“I never had any friends later on like the ones I had when I was 12. Jesus, does anyone?”
The iconic line from Stand by Me still remains an emotional gut punch. It’s a profound distillation of how much our friendships during that delicate and terrifying time when we take our first steps into adulthood mean to us for the rest of our lives. These bonds ease us, support us as we navigate a psychosexual minefield of pubes, boners, boobs, periods and the intricacies of sexual and romantic attraction. They might not last a lifetime—hell, they might not last 7th grade—but they nevertheless remain dear in our hearts, these best friends who once pushed us to both evolve and retain a bit of our childhood sense of awe.
The entirety of Good Boys’ marketing relies on catering to an audience who wants to watch a raunchy comedy with 12-year-olds constantly blurting out the f-word and making sexually charged adult jokes. This is one of the rare R-rated releases whose red band trailer the studio heavily prioritizes, and all it represents is a supercut of most instances where the three tween protagonists curse up a storm. Thankfully there’s a lot more depth to Good Boys beyond the carnival curiosity of paying admission price to hear some tween potty mouth.
The premise, and even specific story beats, follow Superbad so closely that Good Boys could have been retooled as a direct prequel to that hit high school sex romp throwback. (Not surprising that Superbad writers Seth Rogen and Evan Goldberg produced it.) Early bloomer Max (Jacob Tremblay), insecure Thor (Brady Noon) and vigilant Lucas (Keith L. Williams), a.k.a., The Beanbag Boys, have been best friends since childhood. Just like in Superbad, our nerdy trio is finally invited to the cool kids’ party and want to hook up with the girls there. Of course, this being a story about 12-year-olds, their goal is downgraded from their first sexual experiences to their first kisses. Max is especially smitten with a classmate, believing wholeheartedly that one kiss with her will turn her into the woman with whom he will spend the rest of his life. However, an ill-advised mission to gather intel on how to kiss results in the Beanbag Boys losing Max’s father’s (Will Forte) precious drone, which prompts a series of wacky adventures to retrieve this McGuffin or Max will be grounded and won’t get to kiss. The mandatory slapstick that results is mostly hilarious—see: the unorthodox way the kids try to pop back in their friend’s dislocated shoulder—though sometimes superfluous and unintentionally terrifying for parents, like a sequence that involves a remake of the freeway scene from Bowfinger.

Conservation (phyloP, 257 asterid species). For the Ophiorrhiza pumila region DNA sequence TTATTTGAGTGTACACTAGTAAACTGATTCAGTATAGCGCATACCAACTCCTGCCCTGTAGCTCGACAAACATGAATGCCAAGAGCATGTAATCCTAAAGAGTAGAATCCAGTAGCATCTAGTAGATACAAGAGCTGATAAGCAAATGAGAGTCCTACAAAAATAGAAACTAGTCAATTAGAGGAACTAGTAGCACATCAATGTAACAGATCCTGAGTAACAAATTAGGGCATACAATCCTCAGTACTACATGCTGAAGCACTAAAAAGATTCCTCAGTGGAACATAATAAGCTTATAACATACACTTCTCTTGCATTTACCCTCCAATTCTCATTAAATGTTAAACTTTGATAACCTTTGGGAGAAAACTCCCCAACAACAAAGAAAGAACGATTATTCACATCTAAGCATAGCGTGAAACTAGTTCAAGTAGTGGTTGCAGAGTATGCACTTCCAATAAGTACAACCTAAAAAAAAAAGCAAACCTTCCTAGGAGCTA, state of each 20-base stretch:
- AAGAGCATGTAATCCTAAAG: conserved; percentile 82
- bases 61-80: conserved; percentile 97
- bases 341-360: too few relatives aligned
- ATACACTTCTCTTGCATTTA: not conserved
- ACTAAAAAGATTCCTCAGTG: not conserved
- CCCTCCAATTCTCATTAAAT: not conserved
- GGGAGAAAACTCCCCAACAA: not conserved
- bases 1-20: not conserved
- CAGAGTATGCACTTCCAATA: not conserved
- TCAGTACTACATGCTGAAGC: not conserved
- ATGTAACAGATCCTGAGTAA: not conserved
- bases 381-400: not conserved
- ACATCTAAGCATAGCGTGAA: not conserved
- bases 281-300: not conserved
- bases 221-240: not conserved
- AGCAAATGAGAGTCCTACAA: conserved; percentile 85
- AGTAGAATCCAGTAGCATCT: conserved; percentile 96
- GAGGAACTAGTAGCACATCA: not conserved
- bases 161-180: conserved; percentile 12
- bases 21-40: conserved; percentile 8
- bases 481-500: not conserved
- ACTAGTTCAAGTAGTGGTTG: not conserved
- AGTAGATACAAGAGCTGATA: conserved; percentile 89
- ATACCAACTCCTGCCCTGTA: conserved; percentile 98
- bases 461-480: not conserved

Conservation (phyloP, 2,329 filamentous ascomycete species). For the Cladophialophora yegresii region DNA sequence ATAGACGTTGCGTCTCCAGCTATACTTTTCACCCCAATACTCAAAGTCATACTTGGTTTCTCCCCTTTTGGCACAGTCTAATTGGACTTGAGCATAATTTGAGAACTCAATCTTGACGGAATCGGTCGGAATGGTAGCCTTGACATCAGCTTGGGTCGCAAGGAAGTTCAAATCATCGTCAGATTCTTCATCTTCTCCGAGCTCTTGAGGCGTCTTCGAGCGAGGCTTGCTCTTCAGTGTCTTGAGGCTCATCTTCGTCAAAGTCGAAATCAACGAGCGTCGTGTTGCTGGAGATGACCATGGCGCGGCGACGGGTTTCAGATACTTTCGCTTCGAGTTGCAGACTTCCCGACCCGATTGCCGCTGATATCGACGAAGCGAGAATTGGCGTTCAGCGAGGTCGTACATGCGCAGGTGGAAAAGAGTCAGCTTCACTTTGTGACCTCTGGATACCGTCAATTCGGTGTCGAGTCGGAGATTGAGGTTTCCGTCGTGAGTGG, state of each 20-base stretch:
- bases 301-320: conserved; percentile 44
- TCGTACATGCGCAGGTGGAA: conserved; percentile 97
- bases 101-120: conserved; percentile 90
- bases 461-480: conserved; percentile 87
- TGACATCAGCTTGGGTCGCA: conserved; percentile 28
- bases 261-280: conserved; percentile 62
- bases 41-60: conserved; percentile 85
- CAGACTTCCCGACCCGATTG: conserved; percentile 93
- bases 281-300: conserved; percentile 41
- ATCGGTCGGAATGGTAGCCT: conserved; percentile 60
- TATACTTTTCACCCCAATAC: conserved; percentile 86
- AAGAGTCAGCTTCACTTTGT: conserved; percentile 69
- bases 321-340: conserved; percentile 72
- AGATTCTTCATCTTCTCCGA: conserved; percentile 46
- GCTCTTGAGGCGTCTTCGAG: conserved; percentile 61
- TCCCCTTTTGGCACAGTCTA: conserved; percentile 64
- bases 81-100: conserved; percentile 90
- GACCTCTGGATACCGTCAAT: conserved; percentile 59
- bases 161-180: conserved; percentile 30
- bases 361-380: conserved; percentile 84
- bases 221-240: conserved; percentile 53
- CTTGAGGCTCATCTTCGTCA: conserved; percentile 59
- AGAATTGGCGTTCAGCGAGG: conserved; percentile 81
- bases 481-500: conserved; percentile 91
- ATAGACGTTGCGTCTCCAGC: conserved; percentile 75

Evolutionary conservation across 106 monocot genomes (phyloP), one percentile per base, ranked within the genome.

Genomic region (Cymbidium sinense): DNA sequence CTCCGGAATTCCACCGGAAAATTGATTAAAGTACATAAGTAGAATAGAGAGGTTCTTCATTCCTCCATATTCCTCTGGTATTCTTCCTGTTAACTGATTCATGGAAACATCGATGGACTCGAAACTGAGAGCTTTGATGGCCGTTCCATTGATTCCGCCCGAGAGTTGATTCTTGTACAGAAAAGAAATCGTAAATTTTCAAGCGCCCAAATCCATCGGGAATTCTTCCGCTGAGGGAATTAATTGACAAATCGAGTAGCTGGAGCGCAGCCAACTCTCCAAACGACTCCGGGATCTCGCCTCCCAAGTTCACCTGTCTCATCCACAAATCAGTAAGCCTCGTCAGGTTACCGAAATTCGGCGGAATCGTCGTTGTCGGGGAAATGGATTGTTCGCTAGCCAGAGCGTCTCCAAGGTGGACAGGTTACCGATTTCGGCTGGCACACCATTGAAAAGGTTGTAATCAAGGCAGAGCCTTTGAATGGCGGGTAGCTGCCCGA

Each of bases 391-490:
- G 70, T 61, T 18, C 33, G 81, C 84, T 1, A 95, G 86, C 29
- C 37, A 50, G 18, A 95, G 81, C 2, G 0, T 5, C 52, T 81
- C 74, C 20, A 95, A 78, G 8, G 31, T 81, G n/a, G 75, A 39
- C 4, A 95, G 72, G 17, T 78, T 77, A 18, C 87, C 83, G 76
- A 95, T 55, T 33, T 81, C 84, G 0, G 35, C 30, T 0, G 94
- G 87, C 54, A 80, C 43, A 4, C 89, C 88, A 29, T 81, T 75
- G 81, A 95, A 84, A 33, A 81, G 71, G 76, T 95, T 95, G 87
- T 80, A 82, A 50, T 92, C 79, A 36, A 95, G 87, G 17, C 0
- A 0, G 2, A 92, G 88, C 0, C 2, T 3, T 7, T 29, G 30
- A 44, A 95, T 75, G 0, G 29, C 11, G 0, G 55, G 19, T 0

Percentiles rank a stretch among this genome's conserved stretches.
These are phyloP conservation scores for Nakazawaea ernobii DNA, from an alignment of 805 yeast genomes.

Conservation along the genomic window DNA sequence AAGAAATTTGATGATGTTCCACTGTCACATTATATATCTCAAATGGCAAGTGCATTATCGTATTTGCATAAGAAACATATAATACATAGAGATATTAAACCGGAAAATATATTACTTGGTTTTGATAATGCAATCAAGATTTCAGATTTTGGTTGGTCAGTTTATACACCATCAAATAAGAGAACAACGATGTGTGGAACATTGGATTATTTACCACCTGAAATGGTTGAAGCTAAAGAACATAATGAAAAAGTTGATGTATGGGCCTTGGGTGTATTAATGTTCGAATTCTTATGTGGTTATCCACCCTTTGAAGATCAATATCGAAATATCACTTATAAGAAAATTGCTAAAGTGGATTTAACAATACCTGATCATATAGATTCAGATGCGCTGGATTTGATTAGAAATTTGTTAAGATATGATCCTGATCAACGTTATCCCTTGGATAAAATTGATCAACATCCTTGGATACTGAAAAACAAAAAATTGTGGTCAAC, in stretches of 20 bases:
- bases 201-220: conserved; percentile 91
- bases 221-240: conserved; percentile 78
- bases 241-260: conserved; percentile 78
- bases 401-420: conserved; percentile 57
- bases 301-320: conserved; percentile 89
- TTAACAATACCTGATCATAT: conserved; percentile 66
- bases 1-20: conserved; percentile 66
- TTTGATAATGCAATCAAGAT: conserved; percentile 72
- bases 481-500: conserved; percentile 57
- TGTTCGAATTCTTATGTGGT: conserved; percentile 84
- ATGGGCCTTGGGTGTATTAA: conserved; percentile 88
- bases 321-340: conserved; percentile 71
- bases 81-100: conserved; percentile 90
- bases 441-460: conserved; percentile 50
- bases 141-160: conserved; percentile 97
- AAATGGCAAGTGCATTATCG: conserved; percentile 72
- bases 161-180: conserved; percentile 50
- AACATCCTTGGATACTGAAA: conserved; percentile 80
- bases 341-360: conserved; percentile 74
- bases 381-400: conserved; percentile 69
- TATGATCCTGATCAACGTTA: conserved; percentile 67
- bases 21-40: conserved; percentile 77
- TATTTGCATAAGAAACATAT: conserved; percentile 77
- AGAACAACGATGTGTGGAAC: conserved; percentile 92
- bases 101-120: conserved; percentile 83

Mainly, Good Boys manages to stand on its own two tiny feet independently from Superbad in how much the dialogue and behavior of the kids ring true. In many ways, the “R” rating feels natural, relatable even: This was the time we all experimented with adult language. What the film’s script gets so painfully right is how we used the words without understanding them. One of the first jokes in the film focuses on how the Beanbag Boys know the word “cum” while having no idea how to pronounce it. They puff out their chests claiming to know everything there is to know about sex, but think of Thor’s parents’ sex toys as weapons and an unusually smelly necklace. The cursing and adult material isn’t just put into the tweens’ mouths for simple shock value; it’s essential to grounding these characters no matter how bonkers their hijinks become.
Meanwhile, the thematic glue that holds Good Boys together is that balance between the value of such close friendships and the importance of gracefully taking the next steps into adulthood. The tight chemistry and the impeccable timing among the young actors, as well as writers Lee Eisenberg and Gene Stupnitsky’s emphasis on capturing the awkward but charmingly determined behavior of boys within this age group, keeps the film’s otherwise episodic structure moving. Stupnitsky, who comes from TV comedy and directs his first feature here, brings his expertise from the small screen to create pacing that lends to an improvisational atmosphere, though Daniel Gabbe’s editing occasionally veers toward the erratic. Still, Good Boys manages to find that happy medium between outrageous and heartstring-pulling.
Director: Gene Stupnitsky
Writers: Gene Stupnitsky, Lee Eisenberg
Starring: Jacob Tremblay, Brady Noon, Keith L. Williams, Will Forte, Molly Gordon, Midori Francis, Lil Rey Howery, Retta
Release Date: August 16, 2019